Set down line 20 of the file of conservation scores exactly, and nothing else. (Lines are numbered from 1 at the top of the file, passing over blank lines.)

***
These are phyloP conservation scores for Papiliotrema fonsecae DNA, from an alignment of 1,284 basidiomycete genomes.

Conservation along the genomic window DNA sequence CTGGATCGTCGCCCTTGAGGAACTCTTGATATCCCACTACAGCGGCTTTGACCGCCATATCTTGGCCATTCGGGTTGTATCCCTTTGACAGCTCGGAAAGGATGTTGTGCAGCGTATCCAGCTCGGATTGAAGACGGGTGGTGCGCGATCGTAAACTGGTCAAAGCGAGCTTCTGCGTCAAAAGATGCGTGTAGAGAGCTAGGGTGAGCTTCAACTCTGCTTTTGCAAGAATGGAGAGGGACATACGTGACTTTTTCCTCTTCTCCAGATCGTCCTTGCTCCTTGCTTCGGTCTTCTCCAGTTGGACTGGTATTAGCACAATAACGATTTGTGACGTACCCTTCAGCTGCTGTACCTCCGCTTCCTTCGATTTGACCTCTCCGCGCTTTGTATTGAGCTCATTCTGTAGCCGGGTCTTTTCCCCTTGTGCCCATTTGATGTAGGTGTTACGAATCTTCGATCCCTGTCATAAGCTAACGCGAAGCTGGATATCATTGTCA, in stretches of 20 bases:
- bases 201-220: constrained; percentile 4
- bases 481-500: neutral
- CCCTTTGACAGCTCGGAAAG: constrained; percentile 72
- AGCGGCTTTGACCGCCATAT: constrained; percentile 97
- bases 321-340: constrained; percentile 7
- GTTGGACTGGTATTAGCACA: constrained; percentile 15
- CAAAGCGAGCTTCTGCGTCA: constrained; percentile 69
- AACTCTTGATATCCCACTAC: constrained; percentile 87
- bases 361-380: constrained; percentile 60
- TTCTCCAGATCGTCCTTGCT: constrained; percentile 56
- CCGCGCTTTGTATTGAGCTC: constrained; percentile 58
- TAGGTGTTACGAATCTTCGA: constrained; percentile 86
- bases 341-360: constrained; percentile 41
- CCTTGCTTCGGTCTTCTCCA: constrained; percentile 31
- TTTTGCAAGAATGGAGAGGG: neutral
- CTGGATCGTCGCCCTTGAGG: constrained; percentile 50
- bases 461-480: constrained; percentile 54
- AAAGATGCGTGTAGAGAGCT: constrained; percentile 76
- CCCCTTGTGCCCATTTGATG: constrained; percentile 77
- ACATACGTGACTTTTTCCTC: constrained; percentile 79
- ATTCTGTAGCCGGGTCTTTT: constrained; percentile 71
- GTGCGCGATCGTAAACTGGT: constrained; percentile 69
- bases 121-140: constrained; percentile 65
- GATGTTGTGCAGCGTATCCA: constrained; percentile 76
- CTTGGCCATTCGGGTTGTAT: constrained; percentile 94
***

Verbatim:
- AAAGATGCGTGTAGAGAGCT: constrained; percentile 76